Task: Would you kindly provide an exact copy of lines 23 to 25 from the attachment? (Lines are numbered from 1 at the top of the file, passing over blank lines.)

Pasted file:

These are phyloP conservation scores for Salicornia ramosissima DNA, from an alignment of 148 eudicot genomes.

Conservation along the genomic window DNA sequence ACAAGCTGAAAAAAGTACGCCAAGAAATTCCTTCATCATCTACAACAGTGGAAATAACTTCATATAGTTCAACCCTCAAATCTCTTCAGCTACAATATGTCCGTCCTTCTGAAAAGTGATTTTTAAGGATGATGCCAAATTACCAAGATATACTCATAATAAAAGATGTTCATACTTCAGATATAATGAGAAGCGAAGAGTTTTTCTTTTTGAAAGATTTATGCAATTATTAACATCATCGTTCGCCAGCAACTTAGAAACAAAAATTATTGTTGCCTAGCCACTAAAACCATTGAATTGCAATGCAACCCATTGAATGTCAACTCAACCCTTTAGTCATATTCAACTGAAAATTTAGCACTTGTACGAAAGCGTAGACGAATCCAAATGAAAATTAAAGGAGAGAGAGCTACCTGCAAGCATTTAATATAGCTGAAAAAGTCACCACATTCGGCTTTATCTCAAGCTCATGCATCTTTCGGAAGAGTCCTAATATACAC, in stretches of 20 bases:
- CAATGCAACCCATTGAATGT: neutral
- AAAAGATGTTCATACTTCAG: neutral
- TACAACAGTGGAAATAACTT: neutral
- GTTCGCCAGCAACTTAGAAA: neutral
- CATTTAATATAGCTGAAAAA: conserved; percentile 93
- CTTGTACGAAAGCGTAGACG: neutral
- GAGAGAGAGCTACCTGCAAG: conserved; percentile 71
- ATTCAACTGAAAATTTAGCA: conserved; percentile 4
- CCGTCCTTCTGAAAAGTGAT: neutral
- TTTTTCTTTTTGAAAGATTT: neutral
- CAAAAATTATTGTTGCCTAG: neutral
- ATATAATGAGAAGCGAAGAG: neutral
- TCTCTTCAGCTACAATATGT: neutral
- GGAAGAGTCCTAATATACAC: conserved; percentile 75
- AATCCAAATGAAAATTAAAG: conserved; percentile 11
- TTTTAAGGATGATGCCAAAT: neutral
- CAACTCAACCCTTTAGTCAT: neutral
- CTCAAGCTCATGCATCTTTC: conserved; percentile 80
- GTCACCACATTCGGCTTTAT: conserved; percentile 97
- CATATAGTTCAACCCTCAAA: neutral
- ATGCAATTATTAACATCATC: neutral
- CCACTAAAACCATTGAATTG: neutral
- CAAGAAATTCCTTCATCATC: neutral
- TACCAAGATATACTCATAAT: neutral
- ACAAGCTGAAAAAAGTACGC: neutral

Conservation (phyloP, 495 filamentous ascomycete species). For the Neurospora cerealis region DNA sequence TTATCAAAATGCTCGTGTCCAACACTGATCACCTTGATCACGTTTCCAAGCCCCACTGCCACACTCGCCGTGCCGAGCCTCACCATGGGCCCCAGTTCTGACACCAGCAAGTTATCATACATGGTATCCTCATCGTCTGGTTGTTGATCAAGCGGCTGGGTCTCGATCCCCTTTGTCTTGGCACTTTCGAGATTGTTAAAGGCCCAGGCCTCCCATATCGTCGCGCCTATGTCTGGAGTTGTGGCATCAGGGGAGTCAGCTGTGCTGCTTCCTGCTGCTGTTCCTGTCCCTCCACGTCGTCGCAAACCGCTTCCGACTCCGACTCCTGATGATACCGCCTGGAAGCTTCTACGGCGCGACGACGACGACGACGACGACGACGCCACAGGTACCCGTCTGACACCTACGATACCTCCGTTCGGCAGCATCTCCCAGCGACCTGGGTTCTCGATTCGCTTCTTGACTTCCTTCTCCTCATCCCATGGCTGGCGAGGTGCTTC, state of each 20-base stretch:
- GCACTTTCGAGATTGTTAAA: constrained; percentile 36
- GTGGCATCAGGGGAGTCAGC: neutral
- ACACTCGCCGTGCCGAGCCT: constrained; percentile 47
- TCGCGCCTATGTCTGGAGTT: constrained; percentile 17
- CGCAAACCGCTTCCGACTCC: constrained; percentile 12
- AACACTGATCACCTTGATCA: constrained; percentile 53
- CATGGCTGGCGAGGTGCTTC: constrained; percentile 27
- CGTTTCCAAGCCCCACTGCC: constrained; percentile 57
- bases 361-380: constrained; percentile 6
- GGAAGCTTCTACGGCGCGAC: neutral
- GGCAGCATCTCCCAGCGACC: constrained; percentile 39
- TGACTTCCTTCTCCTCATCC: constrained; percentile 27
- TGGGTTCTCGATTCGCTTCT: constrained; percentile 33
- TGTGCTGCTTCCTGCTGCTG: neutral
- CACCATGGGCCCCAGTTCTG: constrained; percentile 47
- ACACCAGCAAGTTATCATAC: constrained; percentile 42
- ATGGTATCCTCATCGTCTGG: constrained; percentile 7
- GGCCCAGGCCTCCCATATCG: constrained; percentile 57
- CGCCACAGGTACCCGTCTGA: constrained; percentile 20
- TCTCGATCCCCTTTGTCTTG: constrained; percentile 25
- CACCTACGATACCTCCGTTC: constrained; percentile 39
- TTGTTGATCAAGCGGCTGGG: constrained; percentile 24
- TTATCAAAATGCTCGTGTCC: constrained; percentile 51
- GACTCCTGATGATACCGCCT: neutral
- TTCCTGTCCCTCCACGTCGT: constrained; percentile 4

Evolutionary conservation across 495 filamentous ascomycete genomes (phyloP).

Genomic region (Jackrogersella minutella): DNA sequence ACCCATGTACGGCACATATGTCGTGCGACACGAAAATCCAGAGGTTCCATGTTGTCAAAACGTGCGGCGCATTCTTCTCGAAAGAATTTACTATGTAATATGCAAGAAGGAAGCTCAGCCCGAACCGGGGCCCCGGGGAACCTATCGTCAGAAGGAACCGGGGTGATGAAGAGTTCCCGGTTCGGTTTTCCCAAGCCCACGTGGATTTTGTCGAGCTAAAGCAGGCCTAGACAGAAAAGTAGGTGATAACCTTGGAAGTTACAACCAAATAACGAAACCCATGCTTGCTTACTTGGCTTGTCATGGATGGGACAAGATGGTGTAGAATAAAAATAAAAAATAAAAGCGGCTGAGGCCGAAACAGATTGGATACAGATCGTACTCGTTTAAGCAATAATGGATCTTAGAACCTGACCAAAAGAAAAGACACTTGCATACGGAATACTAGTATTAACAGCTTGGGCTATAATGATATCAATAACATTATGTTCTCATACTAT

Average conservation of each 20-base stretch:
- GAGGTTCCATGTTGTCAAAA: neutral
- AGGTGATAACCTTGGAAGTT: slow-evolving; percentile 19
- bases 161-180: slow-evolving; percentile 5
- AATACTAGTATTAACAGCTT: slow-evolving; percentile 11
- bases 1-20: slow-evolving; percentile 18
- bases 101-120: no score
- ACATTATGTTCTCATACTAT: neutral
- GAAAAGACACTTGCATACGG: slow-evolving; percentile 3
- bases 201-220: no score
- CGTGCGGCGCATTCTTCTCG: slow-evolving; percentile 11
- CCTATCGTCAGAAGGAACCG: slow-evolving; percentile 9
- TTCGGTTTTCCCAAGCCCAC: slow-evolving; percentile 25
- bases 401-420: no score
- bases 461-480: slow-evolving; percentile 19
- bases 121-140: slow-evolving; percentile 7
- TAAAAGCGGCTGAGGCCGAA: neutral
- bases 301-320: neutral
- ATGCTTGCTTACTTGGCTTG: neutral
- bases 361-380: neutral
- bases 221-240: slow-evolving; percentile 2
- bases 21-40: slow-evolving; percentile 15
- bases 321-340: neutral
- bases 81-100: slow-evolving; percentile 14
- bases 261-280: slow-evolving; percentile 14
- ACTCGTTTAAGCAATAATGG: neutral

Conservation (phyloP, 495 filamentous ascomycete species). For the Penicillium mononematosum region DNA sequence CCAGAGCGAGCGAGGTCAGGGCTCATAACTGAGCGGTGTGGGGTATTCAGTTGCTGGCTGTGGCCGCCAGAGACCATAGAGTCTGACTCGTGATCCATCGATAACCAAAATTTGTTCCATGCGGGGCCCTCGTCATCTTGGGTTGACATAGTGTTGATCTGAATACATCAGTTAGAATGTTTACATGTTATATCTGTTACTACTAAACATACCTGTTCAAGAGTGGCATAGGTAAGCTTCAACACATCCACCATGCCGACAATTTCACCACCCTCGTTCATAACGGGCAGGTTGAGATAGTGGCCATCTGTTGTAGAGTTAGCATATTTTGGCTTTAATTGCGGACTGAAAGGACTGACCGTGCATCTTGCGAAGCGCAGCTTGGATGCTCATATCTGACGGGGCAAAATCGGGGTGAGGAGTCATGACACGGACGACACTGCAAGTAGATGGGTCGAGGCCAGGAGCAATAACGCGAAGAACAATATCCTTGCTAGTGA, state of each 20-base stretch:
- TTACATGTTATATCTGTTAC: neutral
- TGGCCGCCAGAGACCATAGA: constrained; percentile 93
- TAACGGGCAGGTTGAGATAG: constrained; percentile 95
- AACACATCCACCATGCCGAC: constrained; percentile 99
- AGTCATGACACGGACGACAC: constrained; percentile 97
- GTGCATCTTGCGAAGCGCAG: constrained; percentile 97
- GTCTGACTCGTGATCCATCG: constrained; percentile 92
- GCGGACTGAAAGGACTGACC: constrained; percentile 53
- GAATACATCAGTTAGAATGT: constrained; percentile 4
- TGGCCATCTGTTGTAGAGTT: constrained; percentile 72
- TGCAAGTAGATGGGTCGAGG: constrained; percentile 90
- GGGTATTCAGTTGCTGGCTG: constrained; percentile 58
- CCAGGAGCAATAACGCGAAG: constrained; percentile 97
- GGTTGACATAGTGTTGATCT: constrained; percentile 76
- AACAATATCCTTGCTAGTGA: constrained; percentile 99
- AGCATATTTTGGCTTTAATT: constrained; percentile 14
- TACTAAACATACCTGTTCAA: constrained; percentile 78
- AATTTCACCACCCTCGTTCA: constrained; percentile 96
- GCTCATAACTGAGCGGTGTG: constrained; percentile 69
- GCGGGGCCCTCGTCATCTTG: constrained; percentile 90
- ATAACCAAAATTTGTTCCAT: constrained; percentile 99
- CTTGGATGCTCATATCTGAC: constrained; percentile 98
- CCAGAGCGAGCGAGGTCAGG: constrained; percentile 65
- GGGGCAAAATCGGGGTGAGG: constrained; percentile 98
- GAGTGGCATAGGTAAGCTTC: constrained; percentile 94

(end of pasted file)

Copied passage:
- ATGCAATTATTAACATCATC: neutral
- CCACTAAAACCATTGAATTG: neutral
- CAAGAAATTCCTTCATCATC: neutral